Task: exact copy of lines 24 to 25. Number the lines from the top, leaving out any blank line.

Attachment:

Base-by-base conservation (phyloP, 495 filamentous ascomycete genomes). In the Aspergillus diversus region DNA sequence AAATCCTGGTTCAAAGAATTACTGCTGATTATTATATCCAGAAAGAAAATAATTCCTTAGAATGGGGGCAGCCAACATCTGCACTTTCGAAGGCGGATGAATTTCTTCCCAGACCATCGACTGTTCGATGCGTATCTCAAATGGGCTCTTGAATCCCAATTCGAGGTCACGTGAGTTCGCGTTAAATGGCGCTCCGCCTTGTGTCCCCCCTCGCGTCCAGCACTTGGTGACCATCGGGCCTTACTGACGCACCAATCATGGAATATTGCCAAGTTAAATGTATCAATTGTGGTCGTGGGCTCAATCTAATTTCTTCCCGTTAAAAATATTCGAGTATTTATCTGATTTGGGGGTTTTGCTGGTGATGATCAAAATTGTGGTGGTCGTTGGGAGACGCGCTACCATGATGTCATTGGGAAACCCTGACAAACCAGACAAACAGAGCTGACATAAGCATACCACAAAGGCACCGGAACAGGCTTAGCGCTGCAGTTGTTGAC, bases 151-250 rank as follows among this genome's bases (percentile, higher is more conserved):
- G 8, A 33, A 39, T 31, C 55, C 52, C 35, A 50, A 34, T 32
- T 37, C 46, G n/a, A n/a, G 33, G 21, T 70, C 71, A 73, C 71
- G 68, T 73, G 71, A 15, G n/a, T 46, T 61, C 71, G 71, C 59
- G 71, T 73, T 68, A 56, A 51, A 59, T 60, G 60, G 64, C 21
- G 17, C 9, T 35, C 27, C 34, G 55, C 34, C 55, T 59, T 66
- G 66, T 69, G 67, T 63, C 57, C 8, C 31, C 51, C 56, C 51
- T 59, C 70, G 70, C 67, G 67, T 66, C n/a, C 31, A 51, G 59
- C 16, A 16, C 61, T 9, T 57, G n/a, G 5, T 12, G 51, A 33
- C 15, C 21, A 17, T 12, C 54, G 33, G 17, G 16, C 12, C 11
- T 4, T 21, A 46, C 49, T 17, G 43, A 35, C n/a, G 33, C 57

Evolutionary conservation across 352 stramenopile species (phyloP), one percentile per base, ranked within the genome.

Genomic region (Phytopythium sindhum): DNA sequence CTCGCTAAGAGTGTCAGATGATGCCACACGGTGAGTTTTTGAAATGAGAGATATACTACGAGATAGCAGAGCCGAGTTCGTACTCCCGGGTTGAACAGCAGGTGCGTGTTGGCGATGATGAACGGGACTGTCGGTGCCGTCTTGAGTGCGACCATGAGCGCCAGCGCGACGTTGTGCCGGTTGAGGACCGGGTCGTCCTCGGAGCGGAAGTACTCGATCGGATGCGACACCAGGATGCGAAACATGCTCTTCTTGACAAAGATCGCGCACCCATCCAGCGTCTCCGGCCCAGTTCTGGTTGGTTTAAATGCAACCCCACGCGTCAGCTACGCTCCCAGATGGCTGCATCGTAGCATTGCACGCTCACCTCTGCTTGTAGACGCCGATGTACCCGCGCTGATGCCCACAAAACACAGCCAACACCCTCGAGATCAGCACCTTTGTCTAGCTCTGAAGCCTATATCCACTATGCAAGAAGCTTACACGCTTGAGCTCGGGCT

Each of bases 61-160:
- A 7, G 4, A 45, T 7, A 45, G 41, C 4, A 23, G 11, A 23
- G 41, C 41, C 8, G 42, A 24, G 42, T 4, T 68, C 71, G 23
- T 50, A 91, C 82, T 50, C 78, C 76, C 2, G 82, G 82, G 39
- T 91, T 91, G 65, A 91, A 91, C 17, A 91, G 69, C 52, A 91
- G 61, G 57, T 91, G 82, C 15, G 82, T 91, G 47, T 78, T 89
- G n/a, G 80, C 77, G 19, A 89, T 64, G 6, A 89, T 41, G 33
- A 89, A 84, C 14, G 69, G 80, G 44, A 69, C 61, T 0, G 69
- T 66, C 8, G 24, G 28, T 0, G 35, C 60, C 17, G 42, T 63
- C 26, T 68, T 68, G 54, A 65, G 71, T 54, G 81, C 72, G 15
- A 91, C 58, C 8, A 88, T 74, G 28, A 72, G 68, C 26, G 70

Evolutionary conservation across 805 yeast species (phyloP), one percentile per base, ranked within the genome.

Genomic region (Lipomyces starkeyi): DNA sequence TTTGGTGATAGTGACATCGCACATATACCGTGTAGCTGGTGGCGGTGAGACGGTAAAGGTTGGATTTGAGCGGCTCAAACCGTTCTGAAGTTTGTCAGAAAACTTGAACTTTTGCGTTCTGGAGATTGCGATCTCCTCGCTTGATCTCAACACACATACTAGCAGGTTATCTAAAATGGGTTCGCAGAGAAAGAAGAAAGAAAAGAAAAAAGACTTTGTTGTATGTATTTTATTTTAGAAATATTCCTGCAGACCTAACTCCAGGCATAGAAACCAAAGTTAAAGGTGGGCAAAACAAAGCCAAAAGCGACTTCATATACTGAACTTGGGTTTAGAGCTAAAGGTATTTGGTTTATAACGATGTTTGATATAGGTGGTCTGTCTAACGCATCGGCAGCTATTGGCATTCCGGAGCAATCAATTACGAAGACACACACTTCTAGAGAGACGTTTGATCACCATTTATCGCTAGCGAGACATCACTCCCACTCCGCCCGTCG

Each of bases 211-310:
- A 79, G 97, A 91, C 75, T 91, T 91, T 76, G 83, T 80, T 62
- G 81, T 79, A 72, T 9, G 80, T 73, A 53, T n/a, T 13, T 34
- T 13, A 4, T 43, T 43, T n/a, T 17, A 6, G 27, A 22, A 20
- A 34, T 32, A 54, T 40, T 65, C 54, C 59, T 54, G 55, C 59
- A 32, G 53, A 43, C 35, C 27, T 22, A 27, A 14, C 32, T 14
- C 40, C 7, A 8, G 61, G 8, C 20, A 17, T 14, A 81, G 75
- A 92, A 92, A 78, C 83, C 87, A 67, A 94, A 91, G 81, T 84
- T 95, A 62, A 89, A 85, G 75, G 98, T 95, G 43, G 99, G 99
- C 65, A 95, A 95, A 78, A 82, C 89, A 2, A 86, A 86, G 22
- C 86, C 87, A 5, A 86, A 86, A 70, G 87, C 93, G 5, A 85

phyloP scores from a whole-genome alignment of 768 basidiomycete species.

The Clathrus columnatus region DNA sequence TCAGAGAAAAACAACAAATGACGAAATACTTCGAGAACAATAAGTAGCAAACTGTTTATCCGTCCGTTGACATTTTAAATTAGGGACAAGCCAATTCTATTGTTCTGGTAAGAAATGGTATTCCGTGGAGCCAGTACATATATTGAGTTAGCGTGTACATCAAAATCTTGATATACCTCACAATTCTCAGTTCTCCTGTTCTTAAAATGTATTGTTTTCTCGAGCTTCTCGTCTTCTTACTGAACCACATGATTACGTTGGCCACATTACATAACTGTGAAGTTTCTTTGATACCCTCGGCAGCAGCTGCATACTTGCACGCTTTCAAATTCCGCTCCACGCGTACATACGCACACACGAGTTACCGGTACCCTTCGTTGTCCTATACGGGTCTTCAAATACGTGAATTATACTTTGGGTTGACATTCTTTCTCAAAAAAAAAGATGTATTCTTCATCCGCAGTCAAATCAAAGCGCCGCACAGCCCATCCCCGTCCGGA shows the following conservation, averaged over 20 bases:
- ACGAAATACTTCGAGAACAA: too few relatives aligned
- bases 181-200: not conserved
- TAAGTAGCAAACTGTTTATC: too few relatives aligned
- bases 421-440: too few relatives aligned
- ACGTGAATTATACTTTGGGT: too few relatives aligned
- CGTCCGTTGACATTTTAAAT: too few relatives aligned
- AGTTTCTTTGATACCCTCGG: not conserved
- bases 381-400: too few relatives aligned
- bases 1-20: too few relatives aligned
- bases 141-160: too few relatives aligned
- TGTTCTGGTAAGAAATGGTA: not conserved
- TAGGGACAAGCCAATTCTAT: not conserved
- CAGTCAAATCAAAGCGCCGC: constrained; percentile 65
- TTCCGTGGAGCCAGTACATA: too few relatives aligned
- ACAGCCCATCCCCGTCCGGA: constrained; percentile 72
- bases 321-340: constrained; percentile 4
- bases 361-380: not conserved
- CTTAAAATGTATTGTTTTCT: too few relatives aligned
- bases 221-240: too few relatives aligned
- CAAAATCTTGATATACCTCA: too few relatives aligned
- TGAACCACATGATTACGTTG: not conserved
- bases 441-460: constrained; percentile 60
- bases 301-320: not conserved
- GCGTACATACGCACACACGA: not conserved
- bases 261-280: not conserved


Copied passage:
- A 91, C 58, C 8, A 88, T 74, G 28, A 72, G 68, C 26, G 70

Evolutionary conservation across 805 yeast species (phyloP), one percentile per base, ranked within the genome.